Ethan Golding urges supporters to hope for more beautiful football and not allow expectations to set a bar so high that Jürgen Klopp’s work is overlooked.

With the World Cup now in the rearview mirror, it’s time to fully focus on the coming season. New names have come in, new teams have come up and a whole new season of Premier League Football is just around the corner.

Like with so many seasons before, the 2-18/19 season has us all reciting the usual catchphrases. “Big season this”, “One signing away from challenging”, “Silverware is a must” etc.

While for the most part it’s true, that this is a big season and we are only one world class signing away from challenging, this season is more the last of a transition period rather than the start of serious business. Since Klopp’s arrival, he has steadily improved a Liverpool side which has struggled to regularly compete for major trophies for nearly 20 years.

Beyond one night in you-know-where, Liverpool’s 21st Century has been barren. Europe’s best midfield of the late 2000s came and left with nothing to show. Probably the greatest player to shoulder the number 7 since Kenny Dalglish deserved the sun and stars but will make headlines in papers of the same name more than he made history on Merseyside.

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But since Klopp’s appointment we have been treated to three finals, two of which European, and while we may have fallen short on all fronts, we have been blessed by getting there in the purest and most romantic way possible, by playing the beautiful game in a beautiful way.

Cult heroes have been made and new Kings have been crowned and all the while, teams cast more and more envious looks our way. According to TransferMarkt, Liverpool have broken their transfer record seven times since 2015. Two of those signings were made by Brendan Rodgers (Christian Benteke) the other five have come in during the two and a half years since Jurgen Klopp has taken the reigns.

 

World Class signings in Van Dijk and Mohamed Salah, coveted talent in the form of Sadio Mané, Fabinho and Naby Keita, as well as top quality squad options such as Oxlade-Chamberlain, have transformed Liverpool.

Liverpool has become not just an inviting prospect but a preferable destination for top talent. However, with this improvement comes higher expectation, as it should but it is important to keep expectations in check. Some fans, based on the high standard of business carried out in the window thus far, may expect Liverpool to claim its first Premier League title. This is, in reality, a hope.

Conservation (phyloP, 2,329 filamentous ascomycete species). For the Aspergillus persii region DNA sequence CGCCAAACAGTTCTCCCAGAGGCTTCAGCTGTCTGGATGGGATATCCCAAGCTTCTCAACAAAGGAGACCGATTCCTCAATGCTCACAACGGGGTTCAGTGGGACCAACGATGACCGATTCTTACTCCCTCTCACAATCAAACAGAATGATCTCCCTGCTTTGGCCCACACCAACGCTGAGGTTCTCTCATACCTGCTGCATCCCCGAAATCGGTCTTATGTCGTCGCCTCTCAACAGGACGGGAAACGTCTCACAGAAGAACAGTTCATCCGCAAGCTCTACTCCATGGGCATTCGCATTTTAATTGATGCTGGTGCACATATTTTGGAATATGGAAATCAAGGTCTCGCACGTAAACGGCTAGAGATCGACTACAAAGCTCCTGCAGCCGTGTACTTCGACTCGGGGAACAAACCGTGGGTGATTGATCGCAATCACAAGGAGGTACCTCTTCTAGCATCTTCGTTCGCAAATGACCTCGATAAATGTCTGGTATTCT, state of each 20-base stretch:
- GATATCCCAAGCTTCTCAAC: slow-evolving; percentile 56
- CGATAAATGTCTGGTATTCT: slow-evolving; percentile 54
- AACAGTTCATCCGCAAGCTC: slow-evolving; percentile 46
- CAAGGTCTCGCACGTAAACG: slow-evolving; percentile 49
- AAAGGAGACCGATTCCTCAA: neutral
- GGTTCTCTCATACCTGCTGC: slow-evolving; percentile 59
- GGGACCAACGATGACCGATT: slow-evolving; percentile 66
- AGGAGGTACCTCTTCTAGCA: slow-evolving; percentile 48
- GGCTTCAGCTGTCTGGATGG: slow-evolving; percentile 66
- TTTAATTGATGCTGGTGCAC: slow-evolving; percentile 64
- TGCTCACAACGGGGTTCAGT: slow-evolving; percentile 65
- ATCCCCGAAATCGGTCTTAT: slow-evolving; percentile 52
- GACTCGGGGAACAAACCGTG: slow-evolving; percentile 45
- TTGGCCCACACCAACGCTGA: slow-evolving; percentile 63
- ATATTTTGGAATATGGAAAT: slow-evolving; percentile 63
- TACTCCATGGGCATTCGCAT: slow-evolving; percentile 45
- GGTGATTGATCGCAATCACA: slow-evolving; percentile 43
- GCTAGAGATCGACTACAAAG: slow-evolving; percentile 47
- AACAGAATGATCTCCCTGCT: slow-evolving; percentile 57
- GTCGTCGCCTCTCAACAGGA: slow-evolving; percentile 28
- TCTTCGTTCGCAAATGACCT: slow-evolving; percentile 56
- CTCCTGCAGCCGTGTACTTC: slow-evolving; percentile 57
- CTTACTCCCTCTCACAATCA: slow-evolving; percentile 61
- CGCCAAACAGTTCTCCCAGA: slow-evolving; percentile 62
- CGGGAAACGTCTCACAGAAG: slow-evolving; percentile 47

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Like all of us, I hope we succeed in winning the league but the expectation for this year shouldn’t be much more than to close the gap on Manchester City and comfortably proceed to the latter stages of the League and FA cups.

United are sure to splash the cash at some point, Sarri is already making waves at Chelsea with the swooping signing of Jorginho, Tottenham seem unwilling to slow down despite repeatedly showing signs of faltering and Arsenal are an unknown quantity this year.

It is right to hope for glory and it is right to expect high standards and consistency but expectations can often lead to the destruction of a seemingly strong relationship. Chelsea, United and Arsenal are all examples of fan expectations not aligning with the reality of their sides.

Liverpool’s reality is that on any day we can beat any team, but we have yet to prove that we can beat every team. In the space of just two months, our starting XI has an entirely new complexion and it is important that we do not get ahead of ourselves before we have even seen Jurgen’s Redmen 3.0 kick a ball.

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